The chlor-carbonate group of waters are those containing quantities of chlorids and bi-carbonates. They are not very numerous in Kansas and are found mostly in wells. Sulfid waters, or those giving off free hydrogen sulfid gas, exist in small numbers and are found in wells instead of springs.
The chalybeate or iron waters are usually carbonates, though the iron in some cases is regarded as a sulfate. Arrington springs, in Atchison county, and McDuff spring, in Atchison; Bonner springs, Nos. 4, 5 and 6; Locust Lake iron spring in Leavenworth county; Parkhurst's spring at Independence; Wetmore springs in Nemaha county; La Cygne iron spring near La Cygne; Clarus spring in Woodson county, and Louisville springs, north of Wamego, are the principal springs of this class.
The special group of waters contain special substances that have thereapeutic value, such as lithium, barium, bromin, strontium, iodin, boric acid and arsenic. This group is represented by Baxter springs Nos. 1 and 5 in Cherokee county, and Lithia spring in Jewell county.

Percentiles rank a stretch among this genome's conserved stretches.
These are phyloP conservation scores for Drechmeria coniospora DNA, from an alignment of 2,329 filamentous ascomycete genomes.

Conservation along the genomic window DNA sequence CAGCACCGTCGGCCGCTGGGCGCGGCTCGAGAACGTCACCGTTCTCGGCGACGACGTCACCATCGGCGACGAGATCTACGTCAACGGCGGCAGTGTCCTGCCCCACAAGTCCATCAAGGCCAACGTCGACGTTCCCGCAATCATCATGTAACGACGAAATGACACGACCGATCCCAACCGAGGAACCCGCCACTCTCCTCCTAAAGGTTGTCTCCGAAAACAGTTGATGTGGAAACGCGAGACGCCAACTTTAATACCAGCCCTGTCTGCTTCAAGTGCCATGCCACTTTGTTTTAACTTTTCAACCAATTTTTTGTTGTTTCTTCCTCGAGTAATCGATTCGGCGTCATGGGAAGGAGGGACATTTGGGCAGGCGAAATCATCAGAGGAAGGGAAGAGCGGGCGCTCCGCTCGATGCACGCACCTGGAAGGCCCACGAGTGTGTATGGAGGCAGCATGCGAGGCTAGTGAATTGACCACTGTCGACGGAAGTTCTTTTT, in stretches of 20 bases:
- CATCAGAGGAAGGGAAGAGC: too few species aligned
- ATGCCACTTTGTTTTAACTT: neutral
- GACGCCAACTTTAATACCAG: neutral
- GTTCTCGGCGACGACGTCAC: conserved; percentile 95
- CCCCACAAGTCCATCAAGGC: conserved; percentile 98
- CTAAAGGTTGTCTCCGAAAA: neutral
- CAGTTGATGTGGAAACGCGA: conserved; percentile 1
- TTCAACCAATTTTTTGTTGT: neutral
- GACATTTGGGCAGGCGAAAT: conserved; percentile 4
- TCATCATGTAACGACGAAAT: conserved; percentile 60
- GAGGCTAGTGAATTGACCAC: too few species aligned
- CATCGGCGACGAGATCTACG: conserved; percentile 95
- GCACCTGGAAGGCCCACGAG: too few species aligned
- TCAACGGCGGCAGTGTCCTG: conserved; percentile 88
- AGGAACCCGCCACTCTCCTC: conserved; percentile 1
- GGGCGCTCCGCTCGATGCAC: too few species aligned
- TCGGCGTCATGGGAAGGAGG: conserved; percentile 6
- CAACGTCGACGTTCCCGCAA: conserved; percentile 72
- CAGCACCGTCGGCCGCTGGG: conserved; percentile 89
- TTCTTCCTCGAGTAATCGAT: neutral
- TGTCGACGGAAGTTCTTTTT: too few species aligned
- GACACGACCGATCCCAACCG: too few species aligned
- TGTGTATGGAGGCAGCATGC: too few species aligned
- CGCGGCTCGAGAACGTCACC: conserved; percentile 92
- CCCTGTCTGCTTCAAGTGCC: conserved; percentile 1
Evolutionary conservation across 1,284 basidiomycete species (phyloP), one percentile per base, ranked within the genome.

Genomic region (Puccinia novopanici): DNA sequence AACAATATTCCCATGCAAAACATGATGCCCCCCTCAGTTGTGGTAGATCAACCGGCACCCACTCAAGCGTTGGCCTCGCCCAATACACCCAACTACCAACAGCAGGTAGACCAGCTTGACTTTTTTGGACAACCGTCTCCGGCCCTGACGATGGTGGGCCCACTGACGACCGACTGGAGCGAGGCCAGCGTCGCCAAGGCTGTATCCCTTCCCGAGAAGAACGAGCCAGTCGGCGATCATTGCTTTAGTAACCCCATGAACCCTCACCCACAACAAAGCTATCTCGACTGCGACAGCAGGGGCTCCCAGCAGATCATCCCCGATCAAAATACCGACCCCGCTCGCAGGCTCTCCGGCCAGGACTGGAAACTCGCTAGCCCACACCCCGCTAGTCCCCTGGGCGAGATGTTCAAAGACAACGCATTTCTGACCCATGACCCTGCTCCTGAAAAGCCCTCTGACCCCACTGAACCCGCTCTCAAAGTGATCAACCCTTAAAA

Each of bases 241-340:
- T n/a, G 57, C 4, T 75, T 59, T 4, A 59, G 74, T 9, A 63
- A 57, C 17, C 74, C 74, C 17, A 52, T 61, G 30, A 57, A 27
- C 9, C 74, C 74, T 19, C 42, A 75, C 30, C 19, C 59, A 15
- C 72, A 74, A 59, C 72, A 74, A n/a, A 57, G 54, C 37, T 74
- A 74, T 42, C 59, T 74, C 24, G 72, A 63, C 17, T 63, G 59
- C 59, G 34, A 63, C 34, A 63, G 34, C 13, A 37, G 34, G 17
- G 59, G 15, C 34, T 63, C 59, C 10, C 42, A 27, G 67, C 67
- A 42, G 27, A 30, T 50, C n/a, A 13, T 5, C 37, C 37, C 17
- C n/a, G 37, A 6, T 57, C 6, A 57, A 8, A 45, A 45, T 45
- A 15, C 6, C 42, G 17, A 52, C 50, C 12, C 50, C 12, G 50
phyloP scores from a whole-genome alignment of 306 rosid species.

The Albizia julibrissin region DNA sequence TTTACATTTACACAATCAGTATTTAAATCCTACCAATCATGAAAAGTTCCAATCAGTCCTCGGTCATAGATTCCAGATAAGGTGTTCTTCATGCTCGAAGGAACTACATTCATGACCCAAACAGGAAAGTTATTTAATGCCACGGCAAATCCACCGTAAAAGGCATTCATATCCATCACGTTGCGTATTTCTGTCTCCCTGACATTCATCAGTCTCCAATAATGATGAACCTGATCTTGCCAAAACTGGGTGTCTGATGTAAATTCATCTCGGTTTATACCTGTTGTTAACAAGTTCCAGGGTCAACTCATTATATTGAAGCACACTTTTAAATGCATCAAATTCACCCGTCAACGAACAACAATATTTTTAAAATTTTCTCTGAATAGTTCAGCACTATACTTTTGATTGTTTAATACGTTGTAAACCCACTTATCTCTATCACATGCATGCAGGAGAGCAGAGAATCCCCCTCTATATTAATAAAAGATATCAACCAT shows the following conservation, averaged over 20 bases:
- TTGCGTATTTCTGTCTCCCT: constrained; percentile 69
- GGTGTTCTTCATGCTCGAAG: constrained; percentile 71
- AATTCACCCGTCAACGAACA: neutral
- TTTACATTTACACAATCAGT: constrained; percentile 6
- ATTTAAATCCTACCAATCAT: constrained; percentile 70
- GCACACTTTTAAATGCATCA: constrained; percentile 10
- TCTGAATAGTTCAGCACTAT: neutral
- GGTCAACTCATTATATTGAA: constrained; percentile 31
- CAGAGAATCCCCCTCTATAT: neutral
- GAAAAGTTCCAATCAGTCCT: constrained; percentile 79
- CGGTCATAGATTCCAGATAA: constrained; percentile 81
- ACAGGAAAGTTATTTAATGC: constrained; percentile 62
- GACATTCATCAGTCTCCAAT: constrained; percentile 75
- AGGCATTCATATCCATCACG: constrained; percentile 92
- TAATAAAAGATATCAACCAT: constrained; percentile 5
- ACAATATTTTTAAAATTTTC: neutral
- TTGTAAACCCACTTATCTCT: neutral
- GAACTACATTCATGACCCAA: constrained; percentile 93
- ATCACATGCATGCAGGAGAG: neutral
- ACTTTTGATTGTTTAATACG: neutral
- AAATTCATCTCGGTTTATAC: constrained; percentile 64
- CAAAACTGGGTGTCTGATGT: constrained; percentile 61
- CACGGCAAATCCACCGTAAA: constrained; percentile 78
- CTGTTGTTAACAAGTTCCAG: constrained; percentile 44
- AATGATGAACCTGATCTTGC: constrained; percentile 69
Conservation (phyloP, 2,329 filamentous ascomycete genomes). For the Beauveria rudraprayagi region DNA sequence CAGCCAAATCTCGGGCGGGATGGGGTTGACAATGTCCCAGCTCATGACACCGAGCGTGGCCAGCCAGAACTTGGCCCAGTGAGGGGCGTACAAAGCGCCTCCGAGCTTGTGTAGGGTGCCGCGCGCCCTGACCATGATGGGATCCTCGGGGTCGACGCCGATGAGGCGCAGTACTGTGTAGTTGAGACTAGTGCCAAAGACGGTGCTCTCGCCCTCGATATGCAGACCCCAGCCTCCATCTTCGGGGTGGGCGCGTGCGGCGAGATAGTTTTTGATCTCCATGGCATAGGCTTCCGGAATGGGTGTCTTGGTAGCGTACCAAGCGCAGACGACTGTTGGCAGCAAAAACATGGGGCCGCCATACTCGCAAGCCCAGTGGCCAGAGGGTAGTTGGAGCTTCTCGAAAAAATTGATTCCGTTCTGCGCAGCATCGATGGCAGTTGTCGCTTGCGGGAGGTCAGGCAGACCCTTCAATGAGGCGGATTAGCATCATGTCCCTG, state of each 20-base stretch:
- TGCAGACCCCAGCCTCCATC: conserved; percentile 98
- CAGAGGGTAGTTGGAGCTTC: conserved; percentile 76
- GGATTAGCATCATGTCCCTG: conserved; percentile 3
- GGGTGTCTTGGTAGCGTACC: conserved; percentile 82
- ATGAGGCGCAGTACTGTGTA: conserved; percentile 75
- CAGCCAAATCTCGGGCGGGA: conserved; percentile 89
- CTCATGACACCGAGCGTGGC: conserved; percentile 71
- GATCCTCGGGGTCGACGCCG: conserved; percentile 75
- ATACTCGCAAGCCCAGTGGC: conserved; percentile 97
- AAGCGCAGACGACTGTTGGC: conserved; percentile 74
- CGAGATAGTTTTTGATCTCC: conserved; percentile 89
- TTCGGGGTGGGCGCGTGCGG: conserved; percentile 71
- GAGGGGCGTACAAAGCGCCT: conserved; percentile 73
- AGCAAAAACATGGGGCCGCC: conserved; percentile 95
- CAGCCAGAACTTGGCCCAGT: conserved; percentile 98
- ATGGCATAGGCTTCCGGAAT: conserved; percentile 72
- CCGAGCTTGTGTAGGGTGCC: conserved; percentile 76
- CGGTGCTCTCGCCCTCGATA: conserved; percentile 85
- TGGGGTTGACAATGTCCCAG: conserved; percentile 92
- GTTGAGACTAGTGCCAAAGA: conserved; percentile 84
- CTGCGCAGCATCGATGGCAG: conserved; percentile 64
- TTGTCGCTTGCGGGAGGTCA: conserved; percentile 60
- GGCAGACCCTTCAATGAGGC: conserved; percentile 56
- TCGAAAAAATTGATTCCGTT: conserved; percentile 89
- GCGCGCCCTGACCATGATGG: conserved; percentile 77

The soft water group of waters are called by some "indifferent" and "neutral" waters because they contain a very small amount of solid matter, some having less than a grain to the gallon. They often have great value as therapeutic agents. The principal springs of this class are Parker's spring at Atchison; Brookville spring in Saline county; California spring in Franklin county; Cave and Chico springs at Salinana; Chautauqua springs; Clarus spring at Batesville, Woodson county; Conway springs in Sumner county; Delaware springs in Wilson county; Linwood spring, Leavenworth county, and Sand springs in Dickinson county. The waters from nearly all the Kansas springs are used for medicinal or domestic purposes. Many of them have hotels, sanitariums and picnic grounds and are patronized extensively as pleasure resorts.Pages 286-289 from volume II of Kansas: a cyclopedia of state history, embracing events, institutions, industries, counties, cities, towns, prominent persons, etc. ... / with a supplementary volume devoted to selected personal history and reminiscence. Standard Pub. Co. Chicago : 1912. 3 v. in 4. : front., ill., ports.; 28 cm. Vols. I-II edited by Frank W. Blackmar. Transcribed July 2002 by Carolyn Ward.